Blog: Caribou, development & North Korea – Week in Review

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Commuters walk past a television screen showing a broadcast of North Korean leader Kim Jong-Un's New Year speech, at a railroad station in Seoul on January 1, 2016. North Korea announced that it had signed the Svalbard Treaty and that was one of your most-read stories the last week. (Jung Yeon-Je/AFP/Getty Images)
Commuters walk past a television screen showing a broadcast of North Korean leader Kim Jong-Un’s New Year speech, at a railroad station in Seoul on January 1, 2016. North Korea announced that it had signed the Svalbard Treaty and that was one of your most-read stories the last week. (Jung Yeon-Je/AFP/Getty Images)

On this week’s news round-up, we bring you some of your most read stories from Eye on the Arctic this past week:

North Korea signs the Svalbard treaty giving it the right to conduct economic and scientific activities on the Arctic archipelago.

-The U.S. military will conduct air exercises over Arctic Finland this May.

– A new book has come out exploring the painful stories of Sami who were abused in church-run schools in Sweden.

-Arctic blogger Heather Exner-Pirot examines the tough realities of successful northern development 

-A recent study looks at caribou behaviour in Arctic Alaska, where some caribou are crossing a mining road… and some aren’t.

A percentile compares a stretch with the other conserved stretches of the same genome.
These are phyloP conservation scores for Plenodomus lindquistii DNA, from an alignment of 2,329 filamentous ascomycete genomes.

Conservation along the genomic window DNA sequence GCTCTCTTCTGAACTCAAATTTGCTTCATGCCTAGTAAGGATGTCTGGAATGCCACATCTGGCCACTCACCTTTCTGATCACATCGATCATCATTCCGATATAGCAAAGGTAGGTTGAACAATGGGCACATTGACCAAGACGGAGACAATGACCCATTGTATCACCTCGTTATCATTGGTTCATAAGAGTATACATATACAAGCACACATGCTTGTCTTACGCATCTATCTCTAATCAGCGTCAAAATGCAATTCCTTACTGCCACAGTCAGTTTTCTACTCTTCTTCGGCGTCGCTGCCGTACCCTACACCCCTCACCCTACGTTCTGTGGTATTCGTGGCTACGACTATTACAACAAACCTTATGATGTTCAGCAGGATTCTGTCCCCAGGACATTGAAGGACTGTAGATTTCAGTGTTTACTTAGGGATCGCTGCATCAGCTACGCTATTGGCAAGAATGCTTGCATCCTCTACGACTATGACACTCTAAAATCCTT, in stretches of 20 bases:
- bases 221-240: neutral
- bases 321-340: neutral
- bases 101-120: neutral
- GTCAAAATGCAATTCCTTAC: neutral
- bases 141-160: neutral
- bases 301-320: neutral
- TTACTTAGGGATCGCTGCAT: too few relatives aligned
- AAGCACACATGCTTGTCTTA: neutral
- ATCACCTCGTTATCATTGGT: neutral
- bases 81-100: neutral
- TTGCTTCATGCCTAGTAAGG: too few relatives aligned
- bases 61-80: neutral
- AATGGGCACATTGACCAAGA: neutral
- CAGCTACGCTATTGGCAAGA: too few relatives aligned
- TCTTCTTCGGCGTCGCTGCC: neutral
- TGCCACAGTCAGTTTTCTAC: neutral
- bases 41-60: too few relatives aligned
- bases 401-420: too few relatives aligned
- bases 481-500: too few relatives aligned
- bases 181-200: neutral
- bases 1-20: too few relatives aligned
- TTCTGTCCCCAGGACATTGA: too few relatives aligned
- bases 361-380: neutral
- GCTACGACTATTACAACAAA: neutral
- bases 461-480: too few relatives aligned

That’s all from us for now. We’ll be back next week with your top stories and newsmakers from across the North.

Write to Eilís Quinn at eilis.quinn(at)cbc.ca

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Eilís Quinn, Eye on the Arctic

Eilís Quinn, Eye on the Arctic

Eilís Quinn is a journalist and manages Radio Canada International’s Eye on the Arctic news cooperation project.

Eilís has reported from the Arctic regions of all eight circumpolar countries and has produced numerous documentary and multimedia series about climate change and the issues facing Indigenous peoples in the North.

Her investigative report "Death in the Arctic: A community grieves, a father fights for change," about the violent death of Robert Adams, a 19-year-old Inuk man from Arctic Quebec, received an honourable mention for excellence in reporting on violence and trauma at the 2019 Dart Awards in New York City.

Her multimedia project on the health challenges in the Canadian Arctic, "Bridging the Divide," was a finalist at the 2012 Webby Awards.

Eilís has worked for media organizations in Canada and the United States and as a TV host for the Discovery/BBC Worldwide series "Best in China."

Twitter: @Arctic_EQ

Email: eilis.quinn(at)cbc.ca

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